HomeAbout Reactive ReportsRecent reports (archives)HumorUseful linksSearch
David Bradley ISSUE #36
February 2004

Fly away

Peregrine falcons could soon be back on the endangered list not five years after being removed, according to Swedish researchers who have found that the bird's eggs contain high levels of the most widely used flame retardant, deca-BDE. Falcons elsewhere in the world are likely to face the same threat despite earlier assumptions that deca-BDE would not reach wildlife.

Cynthia de Wit of Stockholm University's Institute of Applied Environmental Research and her colleagues report in the January 1 issue of Environmental Science & Technology that the falcon's eggs of two wild and one captive falcon populations contained some of the highest levels of BDEs (brominated diphenyl ethers) ever found in any kind of wildlife. This is the first time deca-BDE has been found in a living thing. "We found high concentrations of all the different BDEs in both wild populations," says de Wit, "The total concentrations of all the BDEs in the wild falcons are some of the highest seen in any wildlife globally."
??? Peregrine falcon - endangered once more (David Bradley / imagingstorm.co.uk)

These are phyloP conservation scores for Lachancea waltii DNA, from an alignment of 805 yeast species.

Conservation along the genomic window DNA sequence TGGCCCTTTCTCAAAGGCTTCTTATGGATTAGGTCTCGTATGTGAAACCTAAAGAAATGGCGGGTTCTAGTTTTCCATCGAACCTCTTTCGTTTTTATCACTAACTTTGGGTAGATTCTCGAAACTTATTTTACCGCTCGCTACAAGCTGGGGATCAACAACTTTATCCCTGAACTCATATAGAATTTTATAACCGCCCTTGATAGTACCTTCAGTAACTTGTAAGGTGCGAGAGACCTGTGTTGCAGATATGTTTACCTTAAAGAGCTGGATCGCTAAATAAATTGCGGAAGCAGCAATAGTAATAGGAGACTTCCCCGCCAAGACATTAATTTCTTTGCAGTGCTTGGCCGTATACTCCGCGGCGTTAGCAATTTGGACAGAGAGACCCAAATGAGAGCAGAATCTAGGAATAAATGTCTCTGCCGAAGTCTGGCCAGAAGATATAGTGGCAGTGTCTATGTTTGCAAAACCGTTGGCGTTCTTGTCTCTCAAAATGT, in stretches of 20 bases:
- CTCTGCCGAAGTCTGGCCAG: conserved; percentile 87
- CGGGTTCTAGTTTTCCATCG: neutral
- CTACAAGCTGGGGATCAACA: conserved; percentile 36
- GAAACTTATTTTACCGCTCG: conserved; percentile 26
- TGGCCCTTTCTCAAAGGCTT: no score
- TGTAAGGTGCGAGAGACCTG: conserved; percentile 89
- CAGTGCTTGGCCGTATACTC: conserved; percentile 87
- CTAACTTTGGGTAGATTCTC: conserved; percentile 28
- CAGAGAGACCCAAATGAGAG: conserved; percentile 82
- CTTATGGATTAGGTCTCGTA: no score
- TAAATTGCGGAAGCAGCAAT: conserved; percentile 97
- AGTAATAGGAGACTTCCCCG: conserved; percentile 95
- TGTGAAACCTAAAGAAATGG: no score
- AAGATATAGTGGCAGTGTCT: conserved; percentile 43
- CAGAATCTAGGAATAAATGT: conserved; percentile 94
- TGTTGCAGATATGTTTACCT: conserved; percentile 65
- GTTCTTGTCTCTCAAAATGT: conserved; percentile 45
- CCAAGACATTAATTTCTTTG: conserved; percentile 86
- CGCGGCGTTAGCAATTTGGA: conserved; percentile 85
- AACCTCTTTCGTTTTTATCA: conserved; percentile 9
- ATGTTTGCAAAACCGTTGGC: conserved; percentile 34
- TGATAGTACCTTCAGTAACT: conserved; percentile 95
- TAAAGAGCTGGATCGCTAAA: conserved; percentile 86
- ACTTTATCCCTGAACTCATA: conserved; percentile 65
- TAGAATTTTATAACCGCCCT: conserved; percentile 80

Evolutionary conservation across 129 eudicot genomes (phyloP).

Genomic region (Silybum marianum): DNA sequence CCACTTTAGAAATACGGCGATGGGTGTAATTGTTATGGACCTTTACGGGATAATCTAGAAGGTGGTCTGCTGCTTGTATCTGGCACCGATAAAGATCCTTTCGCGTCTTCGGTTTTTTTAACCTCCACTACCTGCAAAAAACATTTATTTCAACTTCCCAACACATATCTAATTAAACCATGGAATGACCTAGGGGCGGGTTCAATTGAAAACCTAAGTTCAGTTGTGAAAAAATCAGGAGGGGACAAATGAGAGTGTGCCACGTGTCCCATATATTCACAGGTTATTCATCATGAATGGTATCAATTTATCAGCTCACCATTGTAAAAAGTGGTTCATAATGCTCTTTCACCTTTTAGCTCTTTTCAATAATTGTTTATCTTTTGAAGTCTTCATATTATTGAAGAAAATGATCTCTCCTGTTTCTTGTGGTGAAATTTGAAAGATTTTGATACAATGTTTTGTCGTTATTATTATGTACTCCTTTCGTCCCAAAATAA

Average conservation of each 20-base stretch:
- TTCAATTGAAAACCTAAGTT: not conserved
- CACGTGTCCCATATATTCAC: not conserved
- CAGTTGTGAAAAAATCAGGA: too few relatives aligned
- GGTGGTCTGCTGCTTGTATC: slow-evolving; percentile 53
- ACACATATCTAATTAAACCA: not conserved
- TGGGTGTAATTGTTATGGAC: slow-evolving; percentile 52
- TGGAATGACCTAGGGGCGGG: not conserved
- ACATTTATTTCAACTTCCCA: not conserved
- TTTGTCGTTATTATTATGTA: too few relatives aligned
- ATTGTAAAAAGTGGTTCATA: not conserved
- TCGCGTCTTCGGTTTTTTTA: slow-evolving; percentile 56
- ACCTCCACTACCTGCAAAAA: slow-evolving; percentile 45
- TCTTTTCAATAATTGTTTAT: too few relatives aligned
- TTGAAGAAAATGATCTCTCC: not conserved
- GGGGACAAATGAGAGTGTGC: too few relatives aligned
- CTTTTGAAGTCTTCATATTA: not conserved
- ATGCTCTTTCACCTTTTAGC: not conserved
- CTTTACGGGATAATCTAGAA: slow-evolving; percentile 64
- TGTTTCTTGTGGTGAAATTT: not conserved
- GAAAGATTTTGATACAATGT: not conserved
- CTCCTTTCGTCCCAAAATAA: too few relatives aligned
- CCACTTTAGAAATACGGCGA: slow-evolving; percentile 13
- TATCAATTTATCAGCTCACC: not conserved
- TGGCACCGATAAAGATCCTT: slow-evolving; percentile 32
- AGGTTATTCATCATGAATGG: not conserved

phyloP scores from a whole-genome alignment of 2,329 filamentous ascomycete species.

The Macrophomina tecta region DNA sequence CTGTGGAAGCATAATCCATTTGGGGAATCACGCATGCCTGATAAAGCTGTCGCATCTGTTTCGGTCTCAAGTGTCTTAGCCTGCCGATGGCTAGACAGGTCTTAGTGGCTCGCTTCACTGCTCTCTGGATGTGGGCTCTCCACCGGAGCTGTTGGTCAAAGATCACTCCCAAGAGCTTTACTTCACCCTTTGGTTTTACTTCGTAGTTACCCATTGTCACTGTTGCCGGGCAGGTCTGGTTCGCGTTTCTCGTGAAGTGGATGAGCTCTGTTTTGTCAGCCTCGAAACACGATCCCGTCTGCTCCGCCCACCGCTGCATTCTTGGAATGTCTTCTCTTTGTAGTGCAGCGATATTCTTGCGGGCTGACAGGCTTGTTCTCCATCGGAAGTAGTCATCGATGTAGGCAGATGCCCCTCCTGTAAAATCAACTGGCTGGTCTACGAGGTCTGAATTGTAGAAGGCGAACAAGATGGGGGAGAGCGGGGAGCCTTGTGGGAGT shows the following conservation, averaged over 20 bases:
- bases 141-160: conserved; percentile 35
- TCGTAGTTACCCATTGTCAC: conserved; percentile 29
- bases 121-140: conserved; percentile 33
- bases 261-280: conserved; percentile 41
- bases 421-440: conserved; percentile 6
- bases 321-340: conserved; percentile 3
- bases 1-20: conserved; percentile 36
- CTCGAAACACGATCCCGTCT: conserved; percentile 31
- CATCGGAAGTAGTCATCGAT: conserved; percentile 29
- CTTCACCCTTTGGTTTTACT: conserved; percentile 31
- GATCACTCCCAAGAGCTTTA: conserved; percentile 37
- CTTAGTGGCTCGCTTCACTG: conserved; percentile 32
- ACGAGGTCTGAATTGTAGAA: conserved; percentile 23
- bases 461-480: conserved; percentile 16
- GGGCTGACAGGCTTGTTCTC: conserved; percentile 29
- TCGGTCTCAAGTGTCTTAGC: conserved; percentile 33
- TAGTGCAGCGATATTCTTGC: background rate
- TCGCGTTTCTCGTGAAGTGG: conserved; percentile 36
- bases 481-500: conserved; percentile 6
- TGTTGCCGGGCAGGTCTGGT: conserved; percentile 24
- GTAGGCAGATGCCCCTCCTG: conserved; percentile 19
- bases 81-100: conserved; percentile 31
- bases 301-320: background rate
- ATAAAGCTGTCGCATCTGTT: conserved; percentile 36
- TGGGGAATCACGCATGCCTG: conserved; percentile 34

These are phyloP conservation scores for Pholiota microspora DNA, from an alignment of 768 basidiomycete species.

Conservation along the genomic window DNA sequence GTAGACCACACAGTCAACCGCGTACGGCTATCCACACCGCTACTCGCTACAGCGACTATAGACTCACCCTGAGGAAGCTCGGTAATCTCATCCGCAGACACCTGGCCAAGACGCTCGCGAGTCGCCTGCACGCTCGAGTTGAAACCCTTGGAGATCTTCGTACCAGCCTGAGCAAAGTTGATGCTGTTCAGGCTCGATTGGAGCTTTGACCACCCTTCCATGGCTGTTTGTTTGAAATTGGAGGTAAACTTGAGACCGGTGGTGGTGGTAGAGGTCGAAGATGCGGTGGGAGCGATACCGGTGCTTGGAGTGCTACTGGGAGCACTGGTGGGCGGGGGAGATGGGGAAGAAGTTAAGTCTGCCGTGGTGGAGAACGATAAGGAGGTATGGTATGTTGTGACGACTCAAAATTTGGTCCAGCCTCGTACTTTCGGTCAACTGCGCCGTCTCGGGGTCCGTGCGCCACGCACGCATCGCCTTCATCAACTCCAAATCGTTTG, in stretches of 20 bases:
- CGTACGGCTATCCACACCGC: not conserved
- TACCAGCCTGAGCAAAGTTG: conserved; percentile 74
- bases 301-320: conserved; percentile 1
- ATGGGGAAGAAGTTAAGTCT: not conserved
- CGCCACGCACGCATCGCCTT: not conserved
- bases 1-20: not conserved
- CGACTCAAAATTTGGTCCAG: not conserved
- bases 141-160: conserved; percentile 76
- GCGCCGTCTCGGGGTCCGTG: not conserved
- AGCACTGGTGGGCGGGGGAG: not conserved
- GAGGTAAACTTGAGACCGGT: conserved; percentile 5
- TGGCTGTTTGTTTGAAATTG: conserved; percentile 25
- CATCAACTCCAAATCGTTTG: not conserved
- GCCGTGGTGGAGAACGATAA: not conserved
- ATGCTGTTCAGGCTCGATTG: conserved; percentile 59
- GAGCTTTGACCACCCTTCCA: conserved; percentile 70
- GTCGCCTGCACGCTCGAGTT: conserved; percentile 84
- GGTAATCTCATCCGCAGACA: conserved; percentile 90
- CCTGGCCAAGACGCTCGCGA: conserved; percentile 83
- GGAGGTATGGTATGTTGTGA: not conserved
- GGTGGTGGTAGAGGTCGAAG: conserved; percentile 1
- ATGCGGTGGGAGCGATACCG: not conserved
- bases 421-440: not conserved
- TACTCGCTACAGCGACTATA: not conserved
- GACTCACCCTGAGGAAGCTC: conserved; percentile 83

Peregrine falcon - endangered once more

Could flame retardants lead to the burn out of the Peregrine falcon (David Bradley / imagingstorm.co.uk)
??
Could flame retardants lead to the burn out of the Peregrine falcon

Peregrine falcons became almost extinct after World War II because of the advent of organochlorine pesticides, such as DDT, and their impact on thinning egg shells. BDEs do not cause this problem, but there is evidence that neurobehavioral problems have been seen in animals exposed to these chemicals. The penta and octa versions of the compounds will be banned in the European Union later in 2004 although deca-BDE was not blacklisted. The major US manufacturer plans to phase out production of these products as part of a voluntary agreement with the US EPA.

Researchers from the University of Maryland revealed evidence in the same issue that fish exposed to deca-BDE can metabolize it into the lighter and more harmful penta and octa forms.

Environ. Sci. Tech., 2004, 38, 93-96; http://dx.doi.org/10.1021/es034614q